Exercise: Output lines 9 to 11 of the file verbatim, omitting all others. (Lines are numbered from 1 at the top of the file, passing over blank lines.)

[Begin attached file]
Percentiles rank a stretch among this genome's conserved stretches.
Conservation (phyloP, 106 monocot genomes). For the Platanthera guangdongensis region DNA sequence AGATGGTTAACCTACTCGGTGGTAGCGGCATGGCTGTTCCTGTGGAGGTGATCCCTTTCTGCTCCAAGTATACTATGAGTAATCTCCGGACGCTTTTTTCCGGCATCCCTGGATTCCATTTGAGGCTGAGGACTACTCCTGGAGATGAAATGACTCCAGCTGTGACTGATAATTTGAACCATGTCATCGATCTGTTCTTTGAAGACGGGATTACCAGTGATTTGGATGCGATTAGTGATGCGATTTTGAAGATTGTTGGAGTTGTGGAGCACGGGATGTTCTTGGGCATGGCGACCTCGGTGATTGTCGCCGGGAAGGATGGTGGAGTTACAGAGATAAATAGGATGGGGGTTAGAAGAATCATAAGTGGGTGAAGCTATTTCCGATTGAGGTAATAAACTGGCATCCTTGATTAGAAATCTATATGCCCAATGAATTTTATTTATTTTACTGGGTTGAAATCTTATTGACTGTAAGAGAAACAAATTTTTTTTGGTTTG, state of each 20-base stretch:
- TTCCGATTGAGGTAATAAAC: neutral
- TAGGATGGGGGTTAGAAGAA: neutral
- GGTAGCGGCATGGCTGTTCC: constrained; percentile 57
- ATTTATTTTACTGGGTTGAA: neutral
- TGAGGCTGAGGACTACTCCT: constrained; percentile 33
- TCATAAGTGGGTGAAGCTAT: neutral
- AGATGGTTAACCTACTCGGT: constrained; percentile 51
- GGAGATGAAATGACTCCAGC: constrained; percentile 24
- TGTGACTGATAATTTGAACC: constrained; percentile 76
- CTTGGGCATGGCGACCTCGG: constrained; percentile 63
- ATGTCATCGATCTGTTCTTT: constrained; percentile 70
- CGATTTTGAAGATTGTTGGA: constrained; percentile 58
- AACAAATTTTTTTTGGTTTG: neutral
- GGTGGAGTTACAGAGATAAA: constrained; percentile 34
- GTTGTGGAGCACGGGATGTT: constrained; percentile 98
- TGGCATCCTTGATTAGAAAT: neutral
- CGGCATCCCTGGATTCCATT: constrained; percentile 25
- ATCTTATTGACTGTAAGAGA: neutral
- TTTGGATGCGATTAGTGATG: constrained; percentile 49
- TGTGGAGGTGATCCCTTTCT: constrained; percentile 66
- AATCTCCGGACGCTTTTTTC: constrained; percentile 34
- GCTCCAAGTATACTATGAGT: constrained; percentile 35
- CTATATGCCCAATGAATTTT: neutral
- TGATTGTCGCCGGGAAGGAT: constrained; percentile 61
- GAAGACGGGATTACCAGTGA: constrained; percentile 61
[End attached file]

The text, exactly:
- AGATGGTTAACCTACTCGGT: constrained; percentile 51
- GGAGATGAAATGACTCCAGC: constrained; percentile 24
- TGTGACTGATAATTTGAACC: constrained; percentile 76